When will Europe have its time in the sun?

The solar sector is one of the most astonishing technology success stories of the past decade. Ten years ago, solar power was far more expensive than conventional fossil fuels and the prospect of it becoming a mainstream part of the global energy mix was distant.

Today, growth rates are soaring, costs have plummeted and the technology is, in most parts of the world, already cheaper than fossil fuelled power plants. “Solar and/or wind are now the cheapest new source of generation in all major economies, except Japan,” according to BloombergNEF’s Levelized Cost of Energy report.

China dominates the solar sector, both in terms of production and installation. “There is about 500GW of installed solar capacity, with about 175GW of it in China”, says Xabier Viteri, Renewable Energy Business Director at Iberdrola. “Germany, Japan and the US have about 50GW each, with India at about half that level.”

Europe, despite being the most mature solar market, is currently experiencing its own growth surge. “Our forecast for this year sees solar demand surge by over 80% in Europe to 20 GW, and an 18% growth to 24.1 GW in 2020, which would be a new installation record, surpassing the 22.5 GW Europe added in 2011. says Walburga Hemetsberger, CEO of SolarPower Europe, a 200+ member-led trade association serving 35 countries.

When will Europe have its time in the sun?

This level of growth is the result of ongoing cost reductions and strong European targets for renewable energy. “The cost of solar photovoltaic (PV) has dropped by more than 96% since 2000. At the same time, we are approaching the deadline for the EU’s 2020 renewable energy targets. As the lowest cost and most easily deployed clean energy technology, national governments are increasingly opting for solar to reach their energy and climate targets. Hemetsberger adds. “The ambitious 32% target for renewable energy in the EU by 2030 means we can expect much more solar to be installed.”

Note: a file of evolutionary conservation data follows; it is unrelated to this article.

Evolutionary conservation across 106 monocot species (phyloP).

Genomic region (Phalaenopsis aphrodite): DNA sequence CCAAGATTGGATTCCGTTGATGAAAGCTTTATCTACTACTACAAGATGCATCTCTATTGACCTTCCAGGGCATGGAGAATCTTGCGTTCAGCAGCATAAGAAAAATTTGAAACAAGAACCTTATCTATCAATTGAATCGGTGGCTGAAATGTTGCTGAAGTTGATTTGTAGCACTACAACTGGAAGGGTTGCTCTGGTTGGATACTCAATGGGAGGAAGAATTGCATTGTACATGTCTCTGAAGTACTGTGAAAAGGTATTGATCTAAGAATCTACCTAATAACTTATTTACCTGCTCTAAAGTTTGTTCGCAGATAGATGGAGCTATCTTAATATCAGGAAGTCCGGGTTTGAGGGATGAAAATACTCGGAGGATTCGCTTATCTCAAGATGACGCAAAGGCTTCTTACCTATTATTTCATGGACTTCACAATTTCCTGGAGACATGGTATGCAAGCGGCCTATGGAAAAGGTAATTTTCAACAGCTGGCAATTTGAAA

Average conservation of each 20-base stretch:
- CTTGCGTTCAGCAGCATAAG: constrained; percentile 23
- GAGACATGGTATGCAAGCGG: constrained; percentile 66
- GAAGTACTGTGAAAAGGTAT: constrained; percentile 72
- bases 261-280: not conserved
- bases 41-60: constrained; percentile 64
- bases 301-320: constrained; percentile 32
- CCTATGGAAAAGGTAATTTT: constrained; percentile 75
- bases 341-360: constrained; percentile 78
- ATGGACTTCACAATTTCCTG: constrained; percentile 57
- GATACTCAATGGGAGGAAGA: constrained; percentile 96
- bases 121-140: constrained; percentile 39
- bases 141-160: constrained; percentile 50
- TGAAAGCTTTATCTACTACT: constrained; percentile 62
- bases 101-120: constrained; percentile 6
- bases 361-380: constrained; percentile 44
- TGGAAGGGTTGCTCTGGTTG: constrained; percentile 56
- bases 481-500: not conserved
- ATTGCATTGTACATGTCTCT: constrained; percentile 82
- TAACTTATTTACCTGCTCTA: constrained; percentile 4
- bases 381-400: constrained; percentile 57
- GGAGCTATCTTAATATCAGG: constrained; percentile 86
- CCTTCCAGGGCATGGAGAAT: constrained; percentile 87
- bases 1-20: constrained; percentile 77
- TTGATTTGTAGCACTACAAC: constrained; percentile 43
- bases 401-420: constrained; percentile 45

The declining costs are partly due to the economies of scale generated by the enormous levels of deployment around the world and also partly due to technological improvements at all levels of the industry. The PV cells that generate the power are becoming more efficient, with new materials such as Perovskites, thin-film silicon-free materials that can be “painted” on to a surface, set to create more flexible, lightweight and non-uniform options.

There are also improvements in modules, where bifacial models that can generate power from both sides of a solar panel can increase generation by up to 30%, while at a systems level, grid-intelligent solar makes it possible to better integrate solar into the grid and provide grid services. And if solar is combined with storage, it is now possible for the technology to provide baseload power. This is fast becoming a reality, with almost two thirds of solar customers in Germany also buying storage.

The potential for further growth is huge because, despite the growth of the industry, it still makes up only 4-5% of the total electricity mix. “With the growth rates we are seeing, I am confident that, with the right policy framework, solar can cover 20% of the EU’s electricity demand by 2030,” SolarPower Europe’s Hemetsberger says.

This seems entirely feasible when you look at the ambitions of some European countries. “Spain, for example, plans to have installed around 37GW of solar capacity by 2030, up from about 8.5GW in 2020”, Viteri points out.

The profile of the market is changing as it develops, with falling costs meaning that subsidies are becoming less important and corporate buyers are becoming an increasingly important market. Some 16GW of solar has already been installed through Power Purchase Agreements (PPAs) and some key administrative barriers have been removed in the latest EU energy package. “The reduction in cost makes solar attractive for companies. All of the big companies have serious renewable energy commitments,” Viteri says.

“Another advantage of PPAs is that they encourage new renewable assets to be installed – they are another source of demand,” he adds. “Solar is essential to the low-carbon transition. It is the most scalable and versatile technology.”

And while Europe has lost the battle to make solar cells and modules to China, there are still good businesses and opportunities in Europe. With the new European Commission set to focus on a new industrial strategy, SolarPower Europe’s Walburga Hemetsberger is calling for solar to be central to a strong and ambitious package. “We want solar, as a green technology, to be one of the pillars of the strategy. We will see huge growth in the sector over the next decade, that can bring thousands of local and clean jobs. Today, solar is the world’s fastest-growing power generation source - the future of solar is very bright indeed.”

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